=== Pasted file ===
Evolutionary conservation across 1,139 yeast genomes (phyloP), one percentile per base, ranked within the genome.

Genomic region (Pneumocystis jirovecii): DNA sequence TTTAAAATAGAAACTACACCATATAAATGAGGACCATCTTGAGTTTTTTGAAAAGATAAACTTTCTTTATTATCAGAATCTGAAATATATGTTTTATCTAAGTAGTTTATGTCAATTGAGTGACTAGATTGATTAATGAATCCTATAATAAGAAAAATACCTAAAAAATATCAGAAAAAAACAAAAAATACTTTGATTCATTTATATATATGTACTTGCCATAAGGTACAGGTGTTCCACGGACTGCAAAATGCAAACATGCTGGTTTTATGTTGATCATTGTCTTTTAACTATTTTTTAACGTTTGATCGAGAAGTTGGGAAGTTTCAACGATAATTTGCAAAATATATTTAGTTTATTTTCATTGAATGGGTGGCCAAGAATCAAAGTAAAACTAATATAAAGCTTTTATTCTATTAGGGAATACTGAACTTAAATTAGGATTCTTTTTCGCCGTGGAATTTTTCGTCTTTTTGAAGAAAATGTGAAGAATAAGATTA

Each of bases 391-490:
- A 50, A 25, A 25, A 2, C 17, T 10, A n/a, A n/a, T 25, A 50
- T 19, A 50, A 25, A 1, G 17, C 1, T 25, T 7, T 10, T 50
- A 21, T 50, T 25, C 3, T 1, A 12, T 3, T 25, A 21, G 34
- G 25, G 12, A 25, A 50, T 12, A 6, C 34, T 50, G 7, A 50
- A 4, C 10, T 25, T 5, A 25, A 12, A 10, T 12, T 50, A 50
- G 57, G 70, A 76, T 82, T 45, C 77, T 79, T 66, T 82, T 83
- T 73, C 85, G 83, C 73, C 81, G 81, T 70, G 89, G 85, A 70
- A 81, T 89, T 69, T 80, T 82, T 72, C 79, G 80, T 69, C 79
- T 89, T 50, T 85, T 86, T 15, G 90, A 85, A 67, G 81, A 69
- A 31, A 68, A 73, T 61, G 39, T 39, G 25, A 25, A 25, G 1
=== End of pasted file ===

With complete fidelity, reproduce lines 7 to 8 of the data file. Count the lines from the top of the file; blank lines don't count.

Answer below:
- G 25, G 12, A 25, A 50, T 12, A 6, C 34, T 50, G 7, A 50
- A 4, C 10, T 25, T 5, A 25, A 12, A 10, T 12, T 50, A 50